Why the Powerful Lie, Cheat and Steal
The trial of former Sen. John Edwards, who is currently facing charges of allegedly diverting funds from his failed 2008 presidential campaign to his former mistress, Rielle Hunter, raises a question that comes up whenever any famous name pops up in the presses with news of underhanded conduct or outright malfeasance: Why are powerful people seemingly so powerless to prevent their own transgressions?
A study published in the journal Psychological Science in 2010 offers some explanation. From ScienceDaily:
"Researchers sought to determine whether power inspires hypocrisy, the tendency to hold high standards for others while performing morally suspect behaviors oneself. The research finds that power makes people stricter in moral judgment of others — while being less strict of their own behavior."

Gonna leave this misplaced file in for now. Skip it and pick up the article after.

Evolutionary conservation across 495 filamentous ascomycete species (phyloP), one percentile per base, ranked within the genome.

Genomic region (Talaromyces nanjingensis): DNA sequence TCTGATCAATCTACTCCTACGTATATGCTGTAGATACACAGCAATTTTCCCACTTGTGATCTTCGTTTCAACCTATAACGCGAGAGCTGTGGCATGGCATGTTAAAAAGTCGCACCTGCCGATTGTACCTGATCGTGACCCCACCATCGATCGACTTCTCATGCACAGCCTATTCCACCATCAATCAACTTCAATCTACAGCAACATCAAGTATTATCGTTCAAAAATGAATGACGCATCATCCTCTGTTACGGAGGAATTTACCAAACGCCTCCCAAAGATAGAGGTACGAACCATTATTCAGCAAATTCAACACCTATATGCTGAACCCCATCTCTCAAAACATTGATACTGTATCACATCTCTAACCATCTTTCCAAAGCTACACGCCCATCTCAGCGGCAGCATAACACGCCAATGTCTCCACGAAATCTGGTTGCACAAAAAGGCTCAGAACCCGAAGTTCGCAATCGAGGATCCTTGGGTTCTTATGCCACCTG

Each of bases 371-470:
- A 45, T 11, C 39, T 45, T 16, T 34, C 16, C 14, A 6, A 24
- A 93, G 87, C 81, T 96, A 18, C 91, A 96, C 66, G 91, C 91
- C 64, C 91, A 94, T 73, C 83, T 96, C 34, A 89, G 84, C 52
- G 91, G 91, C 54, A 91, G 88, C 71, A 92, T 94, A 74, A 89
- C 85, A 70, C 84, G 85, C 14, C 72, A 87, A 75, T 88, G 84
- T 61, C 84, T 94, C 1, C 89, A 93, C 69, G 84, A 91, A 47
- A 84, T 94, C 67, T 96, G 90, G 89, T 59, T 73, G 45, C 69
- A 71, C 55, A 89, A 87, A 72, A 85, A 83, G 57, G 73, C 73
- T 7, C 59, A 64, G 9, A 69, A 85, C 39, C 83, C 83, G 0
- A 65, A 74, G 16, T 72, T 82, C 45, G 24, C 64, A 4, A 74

While this assertion may seem obvious at face value — and likely just as common among those who aren't rich and/or famous — the level of moral hypocrisy evident in the powerful and influential is greater than those who don't share these qualities, as suggested by the experiments conducted by the study's authors.
For their study, the researchers from the Kellogg School of Management at Northwestern University assigned participants either "high-power" or "low-power" roles. Those in high-power roles were more likely not only to cheat, but also to criticize those in low-power roles who were engaging in the same behavior.
More from ScienceDaily:
While a decision still has yet to be reached in the Edwards trial, there's no doubt that this won't be the last time we hear of a public figure who lets his/her influence and fame lead to the wrong decisions. If this study is any indication, it's inherent to the nature of the powerful.
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